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Thread: 2010 VW Jetta TDI

  1. #1
    Vulture of The Western World Eric's Avatar
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    2010 VW Jetta TDI

    Ever hear the line about going around the block to cross the street? That could be applied to gas-electric hybrid and electric vehicles, which rely on very impressive - but also very elaborate and very expensive - technology to reduce fuel consumption.

    Meanwhile, diesel technology is simple and proven. It's been around for more than 100 years now.

    A diesel powered car's fuel economy is comparable to a hybrid's real-world economy.

    It costs about the same up front - but 100,000 miles from now, you won't have to worry about replacing battery packs and failing electronics.

    So, if you're thinking about something like a hybrid Prius (or pending all-electric cars like the 2011 Chevy Volt and Nissan Leaf) you might want to take a look at something along the lines of the diesel-powered VW Jetta TDI first.

    WHAT IT IS

    A diesel-powered version of VW's popular Jetta sedan/station wagon. Prices start at $22,830 for the Jetta TDI sedan, $24,615 for the Jetta TDI Sportwagen - each of which returns 41 mpg on the highway, 30 in city driving - superior to even the most economical subcompacts on the market right now and very close to the real-world efficiency of a hybrid like the current Toyota Prius.

    WHAT'S NEW

    Sport-themed "Cup" versions of the Jetta TDI sedan and Sportwagen have been added to the lineup. The package adds 18 inch wheels, performance tires, firmer-riding suspension, upgraded brakes and a body kit. Front end styling has been tweaked slightly.

    WHAT'S GOOD

    Exceptional real-world gas mileage without the expense or complexity of a hybrid/electric powertrain. Powerful and fun to drive. Available manual transmission (all hybrids are automatic). Costs about the same as a 2010 Prius ($22,800).

    Should last 300,000 miles with decent treatment.

    Typically fanatic VW attention to detail.

    WHAT'S NOT SO GOOD

    That there aren't more diesel-powered passenger sedans and wagons available in the United States. Currently, the TDI Jetta is the only diesel-powered sedan/wagon available in this price range (next-up are expensive entry-luxury models from Audi and BMW).

    ENGINES & PERFORMANCE

    "TDI" is short for turbocharged and direct-injected. The first is pretty straightforward: The Jetta TDI's 2 liter diesel engine is equipped with a turbocharger to boost power on demand by compressing the incoming air and stuffing more of it into the engine's cylinders than would come in naturally, as drawn in by engine suction alone. The denser air (and fuel) charge contains more potential energy - which results in higher power output.

    Turbocharging also improves efficiency by enabling a smaller engine to perform like a larger engine when the driver needs extra power - while delivering the fuel economy of a smaller engine the rest of the time.

    Direct injection means the fuel is sprayed directly into each cylinder under very high pressure rather than mixed with the air in an intake manifold first. Direct injection allows for extremely precise fuel metering, which boosts both power and efficiency.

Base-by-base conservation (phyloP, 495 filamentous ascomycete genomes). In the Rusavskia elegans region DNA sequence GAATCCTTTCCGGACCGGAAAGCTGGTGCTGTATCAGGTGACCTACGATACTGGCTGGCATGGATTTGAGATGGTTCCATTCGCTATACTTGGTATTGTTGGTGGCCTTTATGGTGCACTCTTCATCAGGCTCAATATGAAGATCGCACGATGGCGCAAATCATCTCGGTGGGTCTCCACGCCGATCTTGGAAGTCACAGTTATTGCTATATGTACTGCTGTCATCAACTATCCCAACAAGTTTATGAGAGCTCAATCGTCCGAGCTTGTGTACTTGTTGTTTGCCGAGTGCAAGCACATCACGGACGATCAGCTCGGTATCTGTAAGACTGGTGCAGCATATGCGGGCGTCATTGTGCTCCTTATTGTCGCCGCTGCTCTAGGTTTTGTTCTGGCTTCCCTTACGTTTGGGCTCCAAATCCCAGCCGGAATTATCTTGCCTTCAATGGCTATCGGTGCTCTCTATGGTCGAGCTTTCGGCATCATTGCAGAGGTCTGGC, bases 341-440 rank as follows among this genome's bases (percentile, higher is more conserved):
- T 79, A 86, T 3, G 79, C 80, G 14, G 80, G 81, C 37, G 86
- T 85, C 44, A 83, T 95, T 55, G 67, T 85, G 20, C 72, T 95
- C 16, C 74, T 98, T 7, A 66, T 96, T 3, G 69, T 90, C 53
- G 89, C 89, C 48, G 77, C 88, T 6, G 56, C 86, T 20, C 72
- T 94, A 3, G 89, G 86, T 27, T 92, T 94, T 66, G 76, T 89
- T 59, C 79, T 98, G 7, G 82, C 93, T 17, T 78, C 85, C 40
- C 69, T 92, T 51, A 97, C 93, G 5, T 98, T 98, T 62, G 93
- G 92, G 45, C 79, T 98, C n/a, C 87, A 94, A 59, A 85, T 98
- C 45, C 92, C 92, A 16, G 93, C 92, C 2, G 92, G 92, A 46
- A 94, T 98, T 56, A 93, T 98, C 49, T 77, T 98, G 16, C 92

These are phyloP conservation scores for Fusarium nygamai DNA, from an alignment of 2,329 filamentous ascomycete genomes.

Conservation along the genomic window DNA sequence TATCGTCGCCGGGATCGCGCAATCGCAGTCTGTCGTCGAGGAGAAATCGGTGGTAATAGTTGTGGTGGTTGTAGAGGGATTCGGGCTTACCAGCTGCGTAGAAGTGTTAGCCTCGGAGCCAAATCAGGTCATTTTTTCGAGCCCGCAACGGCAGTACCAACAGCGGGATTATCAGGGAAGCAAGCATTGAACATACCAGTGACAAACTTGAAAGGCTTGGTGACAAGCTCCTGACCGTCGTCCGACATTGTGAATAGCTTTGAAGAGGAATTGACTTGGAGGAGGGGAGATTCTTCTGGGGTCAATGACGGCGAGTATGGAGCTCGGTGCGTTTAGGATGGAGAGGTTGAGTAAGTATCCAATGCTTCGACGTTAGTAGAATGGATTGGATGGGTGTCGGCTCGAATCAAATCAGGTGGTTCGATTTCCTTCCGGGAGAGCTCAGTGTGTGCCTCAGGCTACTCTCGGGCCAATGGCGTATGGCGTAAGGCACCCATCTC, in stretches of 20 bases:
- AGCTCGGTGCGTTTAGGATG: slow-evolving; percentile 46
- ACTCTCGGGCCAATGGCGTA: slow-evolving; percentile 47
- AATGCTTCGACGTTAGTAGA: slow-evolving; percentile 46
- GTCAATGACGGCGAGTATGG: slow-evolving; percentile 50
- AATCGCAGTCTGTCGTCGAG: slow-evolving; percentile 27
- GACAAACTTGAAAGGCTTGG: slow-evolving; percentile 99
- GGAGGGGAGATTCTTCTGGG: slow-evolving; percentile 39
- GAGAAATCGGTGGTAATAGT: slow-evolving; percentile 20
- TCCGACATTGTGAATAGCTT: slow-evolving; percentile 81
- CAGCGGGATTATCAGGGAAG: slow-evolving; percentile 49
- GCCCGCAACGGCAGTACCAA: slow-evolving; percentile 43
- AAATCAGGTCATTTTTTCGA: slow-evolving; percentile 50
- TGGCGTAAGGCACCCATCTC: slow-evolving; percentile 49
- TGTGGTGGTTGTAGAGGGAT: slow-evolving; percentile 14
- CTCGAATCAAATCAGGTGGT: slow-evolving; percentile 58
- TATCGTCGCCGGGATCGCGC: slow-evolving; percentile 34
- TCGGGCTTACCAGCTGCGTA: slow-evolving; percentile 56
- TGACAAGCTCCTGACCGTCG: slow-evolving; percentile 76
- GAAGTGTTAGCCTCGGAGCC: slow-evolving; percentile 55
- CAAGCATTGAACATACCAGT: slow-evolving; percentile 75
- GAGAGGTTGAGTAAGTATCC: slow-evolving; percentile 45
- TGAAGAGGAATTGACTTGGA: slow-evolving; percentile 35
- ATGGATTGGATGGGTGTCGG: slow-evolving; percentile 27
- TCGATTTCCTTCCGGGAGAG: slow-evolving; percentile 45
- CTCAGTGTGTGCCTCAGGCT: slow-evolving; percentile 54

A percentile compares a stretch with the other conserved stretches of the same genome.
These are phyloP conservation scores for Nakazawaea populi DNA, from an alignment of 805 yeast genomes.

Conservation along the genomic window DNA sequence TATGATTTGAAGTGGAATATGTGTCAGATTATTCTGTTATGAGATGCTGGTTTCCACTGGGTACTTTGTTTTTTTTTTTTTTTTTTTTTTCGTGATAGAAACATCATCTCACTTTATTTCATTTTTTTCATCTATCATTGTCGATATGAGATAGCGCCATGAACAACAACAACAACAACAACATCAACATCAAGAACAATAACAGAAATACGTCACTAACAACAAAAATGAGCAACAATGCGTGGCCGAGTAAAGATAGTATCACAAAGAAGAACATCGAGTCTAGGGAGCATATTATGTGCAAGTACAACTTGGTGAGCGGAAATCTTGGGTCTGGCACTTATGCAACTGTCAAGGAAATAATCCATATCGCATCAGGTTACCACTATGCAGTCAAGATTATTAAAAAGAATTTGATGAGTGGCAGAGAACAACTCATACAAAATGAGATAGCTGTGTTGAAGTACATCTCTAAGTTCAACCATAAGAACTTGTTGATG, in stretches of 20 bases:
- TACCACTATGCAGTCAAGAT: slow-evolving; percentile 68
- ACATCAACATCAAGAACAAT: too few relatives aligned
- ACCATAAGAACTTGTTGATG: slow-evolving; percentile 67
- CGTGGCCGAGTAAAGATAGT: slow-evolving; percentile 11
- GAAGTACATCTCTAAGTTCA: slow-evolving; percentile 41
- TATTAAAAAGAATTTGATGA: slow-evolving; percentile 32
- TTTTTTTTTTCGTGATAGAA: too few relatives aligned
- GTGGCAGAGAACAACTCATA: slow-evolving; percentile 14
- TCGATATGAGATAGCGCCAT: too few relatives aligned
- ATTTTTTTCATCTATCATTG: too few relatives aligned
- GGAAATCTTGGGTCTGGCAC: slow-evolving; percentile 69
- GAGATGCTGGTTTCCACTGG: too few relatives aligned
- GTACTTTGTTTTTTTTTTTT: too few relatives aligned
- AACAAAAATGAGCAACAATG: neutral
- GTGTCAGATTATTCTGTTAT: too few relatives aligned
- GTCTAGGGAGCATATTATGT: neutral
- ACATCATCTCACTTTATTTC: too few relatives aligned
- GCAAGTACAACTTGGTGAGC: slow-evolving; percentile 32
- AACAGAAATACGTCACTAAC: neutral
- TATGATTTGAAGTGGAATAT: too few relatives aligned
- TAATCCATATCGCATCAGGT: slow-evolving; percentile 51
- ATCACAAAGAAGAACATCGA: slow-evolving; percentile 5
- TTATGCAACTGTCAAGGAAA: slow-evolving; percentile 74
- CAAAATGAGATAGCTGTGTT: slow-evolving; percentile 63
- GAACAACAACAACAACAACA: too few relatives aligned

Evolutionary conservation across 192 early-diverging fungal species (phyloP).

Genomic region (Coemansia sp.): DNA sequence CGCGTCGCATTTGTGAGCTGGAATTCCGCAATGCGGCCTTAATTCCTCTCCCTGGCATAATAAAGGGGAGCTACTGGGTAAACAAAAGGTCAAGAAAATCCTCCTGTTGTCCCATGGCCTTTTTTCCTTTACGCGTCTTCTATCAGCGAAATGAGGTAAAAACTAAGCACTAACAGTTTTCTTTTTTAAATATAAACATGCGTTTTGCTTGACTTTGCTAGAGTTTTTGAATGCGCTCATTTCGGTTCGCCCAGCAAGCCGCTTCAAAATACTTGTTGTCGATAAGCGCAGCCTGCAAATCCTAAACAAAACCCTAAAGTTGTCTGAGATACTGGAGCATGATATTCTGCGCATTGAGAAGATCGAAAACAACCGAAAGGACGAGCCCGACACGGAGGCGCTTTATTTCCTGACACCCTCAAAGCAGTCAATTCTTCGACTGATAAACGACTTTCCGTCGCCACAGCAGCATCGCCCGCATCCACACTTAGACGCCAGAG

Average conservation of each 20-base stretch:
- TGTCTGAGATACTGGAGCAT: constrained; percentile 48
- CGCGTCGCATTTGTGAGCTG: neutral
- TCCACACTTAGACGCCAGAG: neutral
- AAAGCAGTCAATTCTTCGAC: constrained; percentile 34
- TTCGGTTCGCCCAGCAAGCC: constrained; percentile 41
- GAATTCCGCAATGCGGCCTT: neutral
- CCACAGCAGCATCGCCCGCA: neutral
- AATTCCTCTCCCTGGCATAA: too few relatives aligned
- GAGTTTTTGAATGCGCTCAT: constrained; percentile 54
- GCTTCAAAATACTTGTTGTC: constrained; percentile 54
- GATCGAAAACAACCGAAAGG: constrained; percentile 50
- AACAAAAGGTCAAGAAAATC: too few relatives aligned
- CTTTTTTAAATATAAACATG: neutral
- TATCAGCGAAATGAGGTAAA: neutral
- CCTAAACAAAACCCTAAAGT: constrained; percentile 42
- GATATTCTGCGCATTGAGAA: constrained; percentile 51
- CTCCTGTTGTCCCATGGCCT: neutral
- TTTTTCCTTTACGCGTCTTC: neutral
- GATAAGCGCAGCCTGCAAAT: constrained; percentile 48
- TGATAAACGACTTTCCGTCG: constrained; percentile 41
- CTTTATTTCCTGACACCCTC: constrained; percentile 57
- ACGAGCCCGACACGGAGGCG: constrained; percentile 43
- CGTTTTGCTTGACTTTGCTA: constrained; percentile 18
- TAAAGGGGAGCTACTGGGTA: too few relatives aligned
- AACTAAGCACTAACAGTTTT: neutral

The Jetta's 2.0 liter TDI engine is rated at 140 hp and a very stout 236 ft.-lbs. of torque at just 1,750 RPM. It can be teamed up with either a regular six-speed manual transmission or VW's Direct Shift Gearbox (DSG), which is an advanced type of automatic that mimics the performance shifting characteristics of a conventional manual transmission but does it fully automatically, with no clutch or need for the driver to fiddle with gear changes unless he wants to. (There is a manual/Sport mode that allows for driver control of up and downshifts).

    Fuel efficiency is outstanding. The TDI's 30 city, 41 highway (with the six-speed manual; DSG versions are rated at 29 city/40) is a solid 10 mpg better on both counts than either of the Jetta's two available gasoline engines (a 2.5 liter four and a 2.0 liter turbocharged four) deliver. The only vehicles that are in the same general size/price range capable of challenging the Jetta TDI's mileage stats are hybrids like the Toyota Prius and the new Honda Insight hybrid. And in the real world, where people often need to drive at 70 mph on highways for extended periods (where a hybrid is least efficient) in addition to shuffling along in stop-and-go traffic (where the hybrid's efficiency is greatest), the actual mileage you'll see with a hybrid like the Prius is very likely going to be considerably less than advertised.

    In contrast, the diesel engine is more efficient on the highway, at higher speeds (even running close to 100 mph, my Jetta TDI test car was still returning better than 18 mpg).

    Acceleration is also impressive: 0-60 in about 8.3 seconds with the six-speed manual. That's a about two full seconds quicker than slow-mo' hybrids like the Prius and Insight.

    DRIVING IMPRESSIONS

    Unlike any of the hybrids on the market, the Jetta TDI has a pulse. It also has an available six-speed manual transmission - another feature that's not offered in any current hybrid. It is actually fun to drive, with good acceleration and excellent handling - especially if you buy the optional Cup equipment package. Diesel-powered cars are being raced competitively against gas-powere cars. Stacked up against any hybrid, there is no comparison as far as having a good time on top of the great mileage.